Tuesday 16 June 2015

'Liberty's Fire', by Lydia Syson: review by Sue Purkiss

Like Lydia Syson's previous books, A World Between Us and That Burning Summer, this novel has as its subject love in a time of conflict. The first was set in the Spanish Civil War - about which probably most of us know a little, but not very much. The second was set in WW2 - but in a seldom-explored corner of it: it deals with conscientious objectors. (We know a good deal about the fate of conscientious objectors in the First World War, but we hear far less about them in the second one - perhaps because we have come to see the first conflict as a largely shambolic bloodbath, whereas the second is broadly seen as a 'just war'.)

Liberty's Fire is set during the Paris Uprising of 1871, when the workers, starving and desperate after being besieged by the Prussians, declared that the people would govern the city through a Commune. It's a time about which I knew virtually nothing: after reading the book, I know a great deal more!

However, Lydia Syson is far too skilled a writer to overload the book with historical context. In the foreground of the novel are four vivid and appealing characters, and it is the stories of their relationships and the shifts they have to make to survive the turbulent times that drive the novel forward.

Anatole is a young violinist. I'm not sure that we're ever given a physical description of him, but it becomes clear that he is very attractive, in his personality as well as in his appearance. He has tremendous joie de vivre, and he's the kind of person whose charm and enthusiasm make him a magnet for other people. He is vaguely aware of this, but almost entirely guileless; impulsive, warm, generous - but perhaps a little careless about the effect he has on others. This is particularly so in the case of Jules, a young, well-to-do American with whom Anatole shares an apartment. Jules is a photographer, which means among other things that he is invited to be present at some of the significant events of the uprising - he is a witness. It quickly becomes clear to the reader that Jules is in love with Anatole. What's less clear is how aware Anatole is of this. He seems to have some sense of it, but chooses not to explore too deeply what Jules' feelings are for him; perhaps it's more convenient for him that way. Jules is a marvellous character, very subtly drawn.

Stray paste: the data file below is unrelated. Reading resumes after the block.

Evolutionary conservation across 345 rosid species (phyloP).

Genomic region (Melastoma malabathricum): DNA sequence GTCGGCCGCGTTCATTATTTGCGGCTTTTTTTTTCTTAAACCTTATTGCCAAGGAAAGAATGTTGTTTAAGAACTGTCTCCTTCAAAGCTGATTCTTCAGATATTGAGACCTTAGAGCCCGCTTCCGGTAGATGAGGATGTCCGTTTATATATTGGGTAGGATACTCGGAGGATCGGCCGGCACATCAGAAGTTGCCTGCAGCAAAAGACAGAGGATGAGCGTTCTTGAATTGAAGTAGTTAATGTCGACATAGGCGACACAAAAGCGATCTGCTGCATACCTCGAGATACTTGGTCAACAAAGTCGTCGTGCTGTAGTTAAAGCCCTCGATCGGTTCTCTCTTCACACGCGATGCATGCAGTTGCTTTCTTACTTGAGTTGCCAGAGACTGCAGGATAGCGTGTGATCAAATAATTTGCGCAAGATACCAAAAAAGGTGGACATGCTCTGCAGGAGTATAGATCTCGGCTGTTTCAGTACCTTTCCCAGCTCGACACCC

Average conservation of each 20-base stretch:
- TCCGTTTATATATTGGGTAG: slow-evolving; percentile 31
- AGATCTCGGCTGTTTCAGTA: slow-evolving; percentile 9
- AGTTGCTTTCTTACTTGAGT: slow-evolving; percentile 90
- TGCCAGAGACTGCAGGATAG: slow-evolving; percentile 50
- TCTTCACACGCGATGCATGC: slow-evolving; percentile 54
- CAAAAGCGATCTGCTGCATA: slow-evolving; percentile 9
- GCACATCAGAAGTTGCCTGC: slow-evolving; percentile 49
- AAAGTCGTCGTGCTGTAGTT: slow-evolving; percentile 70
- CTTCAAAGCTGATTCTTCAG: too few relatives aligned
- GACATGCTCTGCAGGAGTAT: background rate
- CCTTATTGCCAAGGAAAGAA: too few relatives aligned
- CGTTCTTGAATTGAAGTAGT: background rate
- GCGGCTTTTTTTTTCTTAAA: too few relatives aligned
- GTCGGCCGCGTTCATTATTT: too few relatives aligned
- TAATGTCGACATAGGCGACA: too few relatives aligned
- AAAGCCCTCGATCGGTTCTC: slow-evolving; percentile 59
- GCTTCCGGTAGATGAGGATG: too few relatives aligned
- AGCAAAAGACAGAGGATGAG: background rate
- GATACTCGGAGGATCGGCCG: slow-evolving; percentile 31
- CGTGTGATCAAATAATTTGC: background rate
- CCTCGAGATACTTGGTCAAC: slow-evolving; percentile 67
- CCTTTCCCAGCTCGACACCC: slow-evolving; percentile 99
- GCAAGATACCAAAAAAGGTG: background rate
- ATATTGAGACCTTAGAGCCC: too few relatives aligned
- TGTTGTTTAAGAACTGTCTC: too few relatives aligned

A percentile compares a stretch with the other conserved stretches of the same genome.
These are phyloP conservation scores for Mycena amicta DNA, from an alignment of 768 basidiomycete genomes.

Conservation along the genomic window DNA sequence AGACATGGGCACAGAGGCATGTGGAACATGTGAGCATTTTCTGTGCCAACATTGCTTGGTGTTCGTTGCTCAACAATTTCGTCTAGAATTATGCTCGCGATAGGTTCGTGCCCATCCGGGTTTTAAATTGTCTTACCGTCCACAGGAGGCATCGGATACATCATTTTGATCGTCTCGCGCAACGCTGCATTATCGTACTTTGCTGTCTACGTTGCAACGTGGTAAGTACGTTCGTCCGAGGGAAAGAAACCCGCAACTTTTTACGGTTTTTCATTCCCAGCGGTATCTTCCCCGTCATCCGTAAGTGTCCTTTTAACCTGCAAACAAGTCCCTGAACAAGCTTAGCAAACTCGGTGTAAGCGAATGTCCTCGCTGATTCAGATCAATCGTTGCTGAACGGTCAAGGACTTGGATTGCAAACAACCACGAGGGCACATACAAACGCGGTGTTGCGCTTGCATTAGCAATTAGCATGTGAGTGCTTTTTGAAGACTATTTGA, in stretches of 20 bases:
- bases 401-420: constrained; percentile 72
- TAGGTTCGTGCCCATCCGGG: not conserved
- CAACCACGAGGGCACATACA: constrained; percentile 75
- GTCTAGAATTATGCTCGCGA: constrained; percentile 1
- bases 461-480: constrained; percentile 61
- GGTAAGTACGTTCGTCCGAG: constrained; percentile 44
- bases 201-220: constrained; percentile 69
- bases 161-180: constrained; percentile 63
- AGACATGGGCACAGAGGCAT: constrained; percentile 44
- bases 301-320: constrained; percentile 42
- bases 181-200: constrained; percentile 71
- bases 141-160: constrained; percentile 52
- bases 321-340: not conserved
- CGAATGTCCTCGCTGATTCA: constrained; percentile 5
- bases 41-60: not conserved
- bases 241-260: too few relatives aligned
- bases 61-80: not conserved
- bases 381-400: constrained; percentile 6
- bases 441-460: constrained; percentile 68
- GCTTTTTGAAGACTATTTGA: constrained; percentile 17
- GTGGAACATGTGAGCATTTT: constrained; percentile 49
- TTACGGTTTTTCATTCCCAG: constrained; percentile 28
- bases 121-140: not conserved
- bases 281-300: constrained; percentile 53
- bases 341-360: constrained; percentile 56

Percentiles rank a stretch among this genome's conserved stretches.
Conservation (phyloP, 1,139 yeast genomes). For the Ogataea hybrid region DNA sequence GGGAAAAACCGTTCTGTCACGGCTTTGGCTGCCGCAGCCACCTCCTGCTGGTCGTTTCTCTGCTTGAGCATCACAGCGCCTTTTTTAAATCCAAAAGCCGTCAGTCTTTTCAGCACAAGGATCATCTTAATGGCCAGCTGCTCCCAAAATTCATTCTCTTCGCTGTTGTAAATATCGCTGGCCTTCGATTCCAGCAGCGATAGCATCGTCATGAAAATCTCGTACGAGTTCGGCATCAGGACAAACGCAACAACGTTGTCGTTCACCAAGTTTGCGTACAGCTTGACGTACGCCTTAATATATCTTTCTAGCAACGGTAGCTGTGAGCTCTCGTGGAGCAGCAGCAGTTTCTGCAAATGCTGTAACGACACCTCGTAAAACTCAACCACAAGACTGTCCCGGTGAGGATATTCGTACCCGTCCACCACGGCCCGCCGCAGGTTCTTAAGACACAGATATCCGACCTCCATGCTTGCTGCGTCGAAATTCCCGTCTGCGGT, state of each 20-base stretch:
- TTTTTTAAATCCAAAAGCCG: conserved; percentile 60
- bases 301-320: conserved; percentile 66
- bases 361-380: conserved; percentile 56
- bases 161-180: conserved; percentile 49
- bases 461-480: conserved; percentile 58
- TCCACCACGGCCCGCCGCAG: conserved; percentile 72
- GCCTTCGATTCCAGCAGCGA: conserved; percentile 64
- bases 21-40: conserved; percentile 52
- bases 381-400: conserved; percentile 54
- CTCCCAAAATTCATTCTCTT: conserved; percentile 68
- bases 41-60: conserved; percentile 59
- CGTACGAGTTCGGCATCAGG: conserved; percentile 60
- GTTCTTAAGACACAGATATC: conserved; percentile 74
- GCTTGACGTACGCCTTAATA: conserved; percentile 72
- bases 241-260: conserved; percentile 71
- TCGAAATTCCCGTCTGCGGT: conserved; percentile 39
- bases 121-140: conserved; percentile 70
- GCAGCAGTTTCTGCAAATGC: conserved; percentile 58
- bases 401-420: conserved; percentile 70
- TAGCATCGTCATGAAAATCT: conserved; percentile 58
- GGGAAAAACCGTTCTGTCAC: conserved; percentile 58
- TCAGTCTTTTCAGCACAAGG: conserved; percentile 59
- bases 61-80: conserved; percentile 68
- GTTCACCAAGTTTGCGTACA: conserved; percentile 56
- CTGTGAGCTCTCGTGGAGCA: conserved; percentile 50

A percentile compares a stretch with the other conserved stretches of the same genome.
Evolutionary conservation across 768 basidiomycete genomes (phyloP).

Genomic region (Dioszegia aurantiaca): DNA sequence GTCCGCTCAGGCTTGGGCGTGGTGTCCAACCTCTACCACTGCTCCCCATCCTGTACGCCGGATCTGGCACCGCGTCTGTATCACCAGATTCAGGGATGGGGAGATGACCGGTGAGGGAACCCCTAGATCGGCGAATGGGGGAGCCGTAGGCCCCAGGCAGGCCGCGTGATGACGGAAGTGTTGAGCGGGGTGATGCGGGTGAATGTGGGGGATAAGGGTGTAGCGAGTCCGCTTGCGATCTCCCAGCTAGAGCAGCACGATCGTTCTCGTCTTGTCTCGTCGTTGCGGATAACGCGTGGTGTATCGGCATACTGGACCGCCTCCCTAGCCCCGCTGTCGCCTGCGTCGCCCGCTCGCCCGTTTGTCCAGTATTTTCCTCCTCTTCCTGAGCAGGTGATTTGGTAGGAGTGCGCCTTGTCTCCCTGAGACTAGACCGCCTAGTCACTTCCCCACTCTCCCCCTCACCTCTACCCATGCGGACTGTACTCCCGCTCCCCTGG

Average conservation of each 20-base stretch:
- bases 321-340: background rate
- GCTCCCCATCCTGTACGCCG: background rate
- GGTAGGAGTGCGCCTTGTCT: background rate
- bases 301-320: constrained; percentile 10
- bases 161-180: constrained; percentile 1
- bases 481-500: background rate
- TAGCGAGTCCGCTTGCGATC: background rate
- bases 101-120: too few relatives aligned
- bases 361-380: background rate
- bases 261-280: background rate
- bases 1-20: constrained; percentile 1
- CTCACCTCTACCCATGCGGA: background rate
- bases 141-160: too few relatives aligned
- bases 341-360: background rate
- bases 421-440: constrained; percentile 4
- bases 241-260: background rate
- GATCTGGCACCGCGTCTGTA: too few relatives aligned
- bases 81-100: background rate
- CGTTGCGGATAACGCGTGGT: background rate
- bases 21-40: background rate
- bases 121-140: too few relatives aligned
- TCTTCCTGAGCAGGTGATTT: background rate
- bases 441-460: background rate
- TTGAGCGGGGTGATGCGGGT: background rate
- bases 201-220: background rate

The Commune has thrown out the normal conventions of social intercourse, and so when Anatole meets a working-class girl called Zephyrine, he is able to get to know her. They fall in love. Zephyrine is gripped by the ideology of the communards, by the idea of freedom and justice for all, and Anatole is swept along by her enthusiasm - only for both of them to see that neither side has a monopoly on cruelty and injustice. The fourth member of the quartet is Marie, a singer and friend of Anatole. She is ambitious, and she sees that the Commune may give her unexpected opportunities. But her brother is a soldier with the Nationalist (opposing) forces; as far as she knows he's a prisoner of war. She is desperate to help him, but she finds that her attempts to do so lead her into murky moral territory.

So the scene is set for conflicts of all kinds. Lydia Syson writes about all of them with skill, but it's her descriptions of the fighting which, as a writer, particularly impress me. I've written about battle scenes, and it's not easy; unless you can find good first-person accounts, how can you really imagine what it was like to be under a particular kind of fire? Well, Syson makes an utterly convincing job of it. Here, she writes of an explosion at a cartridge factory:

...the cloud had a capricious, uncapturable beauty: innumerable silvery ostrich plumes, continually unfurling, whirling, twisting in the air, revolving round themselves and others, endlessly and speedily rolling in and out of one another...And from the sky fell burning timber, molten lead, empty bullet cases and human remains.

The Commune only lasted a few short months, and the communards were ferociously punished. The issues are complex, but Syson handles them adeptly. And as we see how this movement by the people and for the people starts with passionate idealism, but becomes mired in the politics of necessity, perhaps we may reflect with perplexity on how the same story continues to be told - over, and over, and over again.

The book is marketed at young adults, but as is so often the case, I think it's also entirely suitable for 'old' adults!

PS This review previously appeared on my own blog, A Fool On A Hill.


Clare Mulley said...

My eldest daughter has loved both of Lydia Syson's previous books and I mean to pinch them when I get a chance. I know a little of this subject because Karl Marx's eldest daughters were both married to former Communards - it was a fascinating, tragic moment. Can't wait to get a copy!

Joan Lennon said...

Writing fighting scenes is a real skill - thanks for this review - I'll look out for it.